More about advice in regards to treatment techiques are to follow.

I also broke my scapula, the shoulder blade – again luckily for me relatively clean breaks but owing to the collar blade fractures compounding the issue it was touch and go whether I would need to be opened up. I am pleased to say now this was not the case. This bone is slightly better protected with muscle fibre and ligaments so a less common injury for cyclists.

The humerus is the 3rd bone in the shoulder structure and is best thought of as the upper part of the arm. I have acted for a number of clients and still do who have suffered rotator cuff tears. The rotator cuff is a set of muscles and tendons which attach the humerus to the shoulder and help you lift and rotate your arm.

You can have a partial rotator cuff tear or a full tear. A partial tear damages tissues but does not completely sever them. A full tear will detach them completely. A bad fall off the bike could damage the rotator cuff (a very sharp pain in the shoulder socket region is often a tell-tale sign) and very often surgery will be needed to repair/reattach the tendons.

I escaped a humerus break or rotator cuff tear, but apart from my shoulder did suffer multiple other fractures.

BUT now for the good news –
Despite what you might hear even severe shoulder injuries can be treated and will often lead to full recovery, so even if you are in lots of pain and are presently of the view that the chances of you getting back on you bike are as likely as Mark Cavendish winning King Of The Mountains in the Tour, you should in most cases be able to manage it, and possibly come out stronger.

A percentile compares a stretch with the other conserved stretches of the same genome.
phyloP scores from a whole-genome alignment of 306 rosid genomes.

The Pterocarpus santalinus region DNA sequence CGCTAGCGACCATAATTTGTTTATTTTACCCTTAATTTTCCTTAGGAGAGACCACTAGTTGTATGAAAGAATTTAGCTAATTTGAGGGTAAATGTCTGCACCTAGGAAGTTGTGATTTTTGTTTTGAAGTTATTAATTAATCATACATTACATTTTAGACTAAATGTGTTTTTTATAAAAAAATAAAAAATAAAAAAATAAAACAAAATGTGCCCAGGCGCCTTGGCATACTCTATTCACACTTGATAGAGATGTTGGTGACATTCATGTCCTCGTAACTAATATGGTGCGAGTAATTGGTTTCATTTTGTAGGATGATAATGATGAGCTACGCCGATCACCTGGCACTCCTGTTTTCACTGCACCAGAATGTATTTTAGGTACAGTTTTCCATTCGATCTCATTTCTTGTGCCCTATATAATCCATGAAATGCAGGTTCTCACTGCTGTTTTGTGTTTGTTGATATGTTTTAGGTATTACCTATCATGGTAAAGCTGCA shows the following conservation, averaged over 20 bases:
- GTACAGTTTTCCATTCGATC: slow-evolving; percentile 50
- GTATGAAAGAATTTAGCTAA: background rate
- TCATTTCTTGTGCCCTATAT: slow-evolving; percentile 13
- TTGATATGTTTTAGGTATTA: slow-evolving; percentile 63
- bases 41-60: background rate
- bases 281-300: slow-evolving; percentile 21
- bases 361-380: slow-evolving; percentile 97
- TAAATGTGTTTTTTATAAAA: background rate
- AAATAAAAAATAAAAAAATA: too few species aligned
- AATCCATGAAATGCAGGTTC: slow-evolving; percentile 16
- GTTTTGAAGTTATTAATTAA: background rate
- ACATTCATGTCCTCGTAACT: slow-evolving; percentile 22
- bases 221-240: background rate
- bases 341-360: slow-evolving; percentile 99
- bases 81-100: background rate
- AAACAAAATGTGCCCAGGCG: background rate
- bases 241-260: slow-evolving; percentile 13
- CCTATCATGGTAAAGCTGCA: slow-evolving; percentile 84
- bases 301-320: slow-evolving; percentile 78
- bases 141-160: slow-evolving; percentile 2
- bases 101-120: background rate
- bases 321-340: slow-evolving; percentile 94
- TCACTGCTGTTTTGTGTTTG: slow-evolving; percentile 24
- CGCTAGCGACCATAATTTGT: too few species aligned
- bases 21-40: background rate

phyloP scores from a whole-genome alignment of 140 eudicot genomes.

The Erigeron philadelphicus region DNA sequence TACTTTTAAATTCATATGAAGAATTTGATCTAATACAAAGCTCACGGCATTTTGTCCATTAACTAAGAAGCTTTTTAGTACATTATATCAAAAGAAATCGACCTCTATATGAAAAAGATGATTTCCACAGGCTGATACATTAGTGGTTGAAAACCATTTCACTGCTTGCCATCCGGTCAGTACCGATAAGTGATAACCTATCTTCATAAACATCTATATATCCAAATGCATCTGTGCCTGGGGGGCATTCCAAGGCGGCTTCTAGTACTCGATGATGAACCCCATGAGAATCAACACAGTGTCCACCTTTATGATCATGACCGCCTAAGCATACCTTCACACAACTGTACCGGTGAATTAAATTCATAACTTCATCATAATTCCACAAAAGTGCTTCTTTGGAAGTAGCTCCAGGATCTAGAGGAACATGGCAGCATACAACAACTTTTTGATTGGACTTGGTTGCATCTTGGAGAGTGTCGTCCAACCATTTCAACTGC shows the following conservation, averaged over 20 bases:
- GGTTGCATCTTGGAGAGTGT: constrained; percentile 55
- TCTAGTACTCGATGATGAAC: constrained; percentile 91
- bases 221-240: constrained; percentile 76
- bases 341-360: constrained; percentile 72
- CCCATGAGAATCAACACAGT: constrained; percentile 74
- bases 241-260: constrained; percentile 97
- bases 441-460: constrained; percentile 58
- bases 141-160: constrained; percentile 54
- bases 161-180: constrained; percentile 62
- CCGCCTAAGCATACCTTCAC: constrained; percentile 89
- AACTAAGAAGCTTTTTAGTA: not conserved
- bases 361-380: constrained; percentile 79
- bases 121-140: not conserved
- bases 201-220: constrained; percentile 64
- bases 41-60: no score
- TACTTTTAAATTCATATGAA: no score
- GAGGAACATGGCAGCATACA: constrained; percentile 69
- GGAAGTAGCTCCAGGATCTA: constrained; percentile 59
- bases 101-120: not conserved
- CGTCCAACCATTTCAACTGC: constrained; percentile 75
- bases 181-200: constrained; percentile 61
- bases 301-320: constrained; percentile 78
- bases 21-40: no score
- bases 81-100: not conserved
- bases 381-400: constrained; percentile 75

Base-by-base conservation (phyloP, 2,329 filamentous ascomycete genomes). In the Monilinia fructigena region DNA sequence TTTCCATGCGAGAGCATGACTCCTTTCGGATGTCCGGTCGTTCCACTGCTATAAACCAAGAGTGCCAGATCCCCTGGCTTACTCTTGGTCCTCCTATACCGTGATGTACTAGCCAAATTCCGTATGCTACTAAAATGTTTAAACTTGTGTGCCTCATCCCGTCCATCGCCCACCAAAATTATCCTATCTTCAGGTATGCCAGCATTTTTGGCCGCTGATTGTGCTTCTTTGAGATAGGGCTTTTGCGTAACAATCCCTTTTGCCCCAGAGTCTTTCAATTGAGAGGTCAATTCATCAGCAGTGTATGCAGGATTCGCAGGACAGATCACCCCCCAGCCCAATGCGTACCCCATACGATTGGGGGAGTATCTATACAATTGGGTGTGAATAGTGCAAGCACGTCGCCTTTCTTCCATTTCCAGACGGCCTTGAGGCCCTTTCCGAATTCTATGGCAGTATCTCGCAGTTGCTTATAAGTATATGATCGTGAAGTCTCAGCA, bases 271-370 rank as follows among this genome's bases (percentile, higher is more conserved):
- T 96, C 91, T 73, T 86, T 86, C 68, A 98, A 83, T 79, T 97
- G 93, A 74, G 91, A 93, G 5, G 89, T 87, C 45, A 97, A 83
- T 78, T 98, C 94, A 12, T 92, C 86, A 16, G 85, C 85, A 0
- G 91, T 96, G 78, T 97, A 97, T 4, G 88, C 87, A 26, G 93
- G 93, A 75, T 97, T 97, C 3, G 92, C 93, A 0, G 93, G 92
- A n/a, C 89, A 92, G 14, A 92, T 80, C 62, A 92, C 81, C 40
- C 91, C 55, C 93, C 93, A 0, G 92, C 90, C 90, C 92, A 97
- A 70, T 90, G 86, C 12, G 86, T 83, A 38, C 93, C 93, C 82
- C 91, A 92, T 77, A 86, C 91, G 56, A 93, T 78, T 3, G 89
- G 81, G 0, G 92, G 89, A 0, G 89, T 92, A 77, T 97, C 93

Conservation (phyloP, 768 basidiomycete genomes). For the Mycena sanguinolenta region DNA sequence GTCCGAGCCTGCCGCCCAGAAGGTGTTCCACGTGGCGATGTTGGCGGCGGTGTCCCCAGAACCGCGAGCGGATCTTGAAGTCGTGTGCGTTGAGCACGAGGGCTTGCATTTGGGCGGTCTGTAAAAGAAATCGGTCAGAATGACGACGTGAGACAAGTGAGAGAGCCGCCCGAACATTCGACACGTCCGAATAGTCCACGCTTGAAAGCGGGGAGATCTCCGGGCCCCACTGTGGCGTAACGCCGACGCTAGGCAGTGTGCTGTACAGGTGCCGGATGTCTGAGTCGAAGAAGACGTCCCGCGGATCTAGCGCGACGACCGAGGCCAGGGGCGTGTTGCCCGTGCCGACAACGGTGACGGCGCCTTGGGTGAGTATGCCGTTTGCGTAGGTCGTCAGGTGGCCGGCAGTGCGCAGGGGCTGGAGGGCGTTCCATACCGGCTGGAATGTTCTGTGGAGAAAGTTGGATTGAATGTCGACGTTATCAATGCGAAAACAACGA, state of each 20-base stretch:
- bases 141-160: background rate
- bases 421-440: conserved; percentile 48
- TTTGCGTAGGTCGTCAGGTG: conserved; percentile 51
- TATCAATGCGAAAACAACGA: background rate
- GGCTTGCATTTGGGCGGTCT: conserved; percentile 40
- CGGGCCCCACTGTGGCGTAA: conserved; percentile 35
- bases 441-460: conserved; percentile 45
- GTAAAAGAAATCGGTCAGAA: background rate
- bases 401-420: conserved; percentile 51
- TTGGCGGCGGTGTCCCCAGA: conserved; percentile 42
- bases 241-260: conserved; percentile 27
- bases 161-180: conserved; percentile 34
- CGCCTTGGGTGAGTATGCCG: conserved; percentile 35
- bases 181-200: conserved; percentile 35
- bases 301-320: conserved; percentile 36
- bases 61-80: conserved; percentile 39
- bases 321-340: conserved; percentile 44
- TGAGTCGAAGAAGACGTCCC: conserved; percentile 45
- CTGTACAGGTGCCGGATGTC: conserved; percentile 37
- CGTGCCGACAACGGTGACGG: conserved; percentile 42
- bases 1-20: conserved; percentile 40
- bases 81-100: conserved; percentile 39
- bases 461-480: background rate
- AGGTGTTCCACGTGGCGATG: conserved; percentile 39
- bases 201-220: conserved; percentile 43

1. Engage in full physiotherapy.
  2. Make sure you utilise the services of a top physio who understands cycle injuries. Pick their brains – it is the advice they give not just the manipulation they do which is critical. Don’t rely on an NHS “run of the mill” physio if they are not up to it. Go private if you can-for speed and quality.
  3. Find time yourself during the day for your exercises. I have a busy job but through hard work and discipline maintained the physio for 6 months and am still doing so with good results!